Back in the aughts, Airlines for America's Chief Economist John Heimlich often showed a slide with an alarming statistic: Coffee giant Starbucks' market capitalization was more than that of the entire U.S. airline industry combined. So much has changed in the last 10 years, as the airline industry recovered from the 9/11 terrorist attacks, SARS, and oil prices of $148 per barrel, among other trials and tribulations.
Skift Airline Weekly Editor Madhu Unnikrishnan and Heimlich had a chance to catch up at the Boyd Group's International Aviation Forecast Summit in August. Unnikrishnan reminded Heimlich of that slide and asked him if those turbulent times could return. Heimlich explained how the industry has changed: different management, improved aircraft technology, and consolidation being among the most important factors. But he warned that the airline industry is uniquely exposed to exogenous shocks, like geopolitical turmoil, weather, and the price of oil.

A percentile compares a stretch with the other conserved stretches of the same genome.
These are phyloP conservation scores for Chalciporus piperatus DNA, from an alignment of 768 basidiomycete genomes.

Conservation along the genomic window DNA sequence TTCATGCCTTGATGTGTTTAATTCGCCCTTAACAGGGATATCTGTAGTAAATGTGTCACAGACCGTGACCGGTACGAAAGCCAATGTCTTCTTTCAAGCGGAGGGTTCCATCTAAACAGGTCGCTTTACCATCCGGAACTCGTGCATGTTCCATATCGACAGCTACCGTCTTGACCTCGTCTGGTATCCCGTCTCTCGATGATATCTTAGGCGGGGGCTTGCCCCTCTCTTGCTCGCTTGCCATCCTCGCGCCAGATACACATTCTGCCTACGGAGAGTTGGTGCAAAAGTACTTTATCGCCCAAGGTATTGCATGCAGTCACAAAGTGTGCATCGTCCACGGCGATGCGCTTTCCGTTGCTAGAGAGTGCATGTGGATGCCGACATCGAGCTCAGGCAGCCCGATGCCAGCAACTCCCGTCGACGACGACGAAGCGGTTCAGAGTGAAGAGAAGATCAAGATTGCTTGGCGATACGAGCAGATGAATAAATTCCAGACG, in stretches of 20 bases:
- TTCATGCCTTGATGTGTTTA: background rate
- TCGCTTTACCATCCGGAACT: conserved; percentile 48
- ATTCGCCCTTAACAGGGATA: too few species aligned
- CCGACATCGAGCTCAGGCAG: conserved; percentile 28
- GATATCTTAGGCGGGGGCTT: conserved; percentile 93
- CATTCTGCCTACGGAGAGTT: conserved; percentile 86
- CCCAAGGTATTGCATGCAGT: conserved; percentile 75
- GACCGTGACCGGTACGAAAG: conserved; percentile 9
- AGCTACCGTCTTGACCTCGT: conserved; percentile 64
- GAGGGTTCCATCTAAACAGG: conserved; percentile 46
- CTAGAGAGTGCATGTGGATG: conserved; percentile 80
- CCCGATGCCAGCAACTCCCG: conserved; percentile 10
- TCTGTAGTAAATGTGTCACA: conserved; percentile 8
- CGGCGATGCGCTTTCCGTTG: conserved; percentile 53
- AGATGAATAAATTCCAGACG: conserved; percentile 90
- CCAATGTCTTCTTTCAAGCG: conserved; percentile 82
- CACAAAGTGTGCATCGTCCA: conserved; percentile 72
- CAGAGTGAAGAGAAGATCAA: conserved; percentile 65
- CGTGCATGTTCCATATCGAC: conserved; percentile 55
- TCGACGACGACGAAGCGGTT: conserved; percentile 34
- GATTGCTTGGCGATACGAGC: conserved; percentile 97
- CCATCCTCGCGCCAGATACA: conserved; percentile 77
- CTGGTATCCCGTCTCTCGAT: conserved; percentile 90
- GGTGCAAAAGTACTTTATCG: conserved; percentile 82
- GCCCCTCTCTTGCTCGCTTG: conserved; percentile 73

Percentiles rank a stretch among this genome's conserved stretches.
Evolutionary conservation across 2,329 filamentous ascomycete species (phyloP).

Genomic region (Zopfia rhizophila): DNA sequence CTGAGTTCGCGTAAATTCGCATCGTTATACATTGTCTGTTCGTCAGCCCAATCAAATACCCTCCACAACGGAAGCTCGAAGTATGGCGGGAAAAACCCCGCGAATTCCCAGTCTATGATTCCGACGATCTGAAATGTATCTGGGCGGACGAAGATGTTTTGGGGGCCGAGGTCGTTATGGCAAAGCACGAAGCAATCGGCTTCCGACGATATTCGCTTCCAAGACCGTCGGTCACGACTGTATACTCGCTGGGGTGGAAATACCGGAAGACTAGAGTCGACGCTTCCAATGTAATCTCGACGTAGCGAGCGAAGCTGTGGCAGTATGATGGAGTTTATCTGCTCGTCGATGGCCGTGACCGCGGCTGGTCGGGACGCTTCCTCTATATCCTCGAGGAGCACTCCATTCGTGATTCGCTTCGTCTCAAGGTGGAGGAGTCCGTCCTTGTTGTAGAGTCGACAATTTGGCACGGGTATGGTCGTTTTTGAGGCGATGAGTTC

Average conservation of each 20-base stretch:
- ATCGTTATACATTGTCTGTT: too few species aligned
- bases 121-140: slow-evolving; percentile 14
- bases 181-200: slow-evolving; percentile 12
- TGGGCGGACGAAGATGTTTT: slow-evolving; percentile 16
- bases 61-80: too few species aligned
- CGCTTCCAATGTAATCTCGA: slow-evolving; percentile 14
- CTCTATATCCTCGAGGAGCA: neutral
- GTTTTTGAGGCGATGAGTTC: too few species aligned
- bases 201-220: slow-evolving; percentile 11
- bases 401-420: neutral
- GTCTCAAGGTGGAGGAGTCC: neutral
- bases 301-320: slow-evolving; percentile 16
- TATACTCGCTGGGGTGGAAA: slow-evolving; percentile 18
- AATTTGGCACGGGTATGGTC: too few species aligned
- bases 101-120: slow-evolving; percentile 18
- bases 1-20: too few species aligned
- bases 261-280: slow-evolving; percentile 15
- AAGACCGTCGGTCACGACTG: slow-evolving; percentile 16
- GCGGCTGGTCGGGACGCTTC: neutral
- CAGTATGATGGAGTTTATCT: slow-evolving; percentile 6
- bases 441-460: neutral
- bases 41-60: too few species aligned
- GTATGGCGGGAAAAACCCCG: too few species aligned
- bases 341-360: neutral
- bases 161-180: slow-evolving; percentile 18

The airline industry is continuing to evolve, with new aircraft technology, like the Airbus A321 XLR, making low-cost, long-haul a better business proposition, Heimlich said. But will anyone crack that low-cost, long-haul code? And what about small-community air service in the U.S. and Canada, now that airlines have retired or are in the process of retiring their smallest aircraft?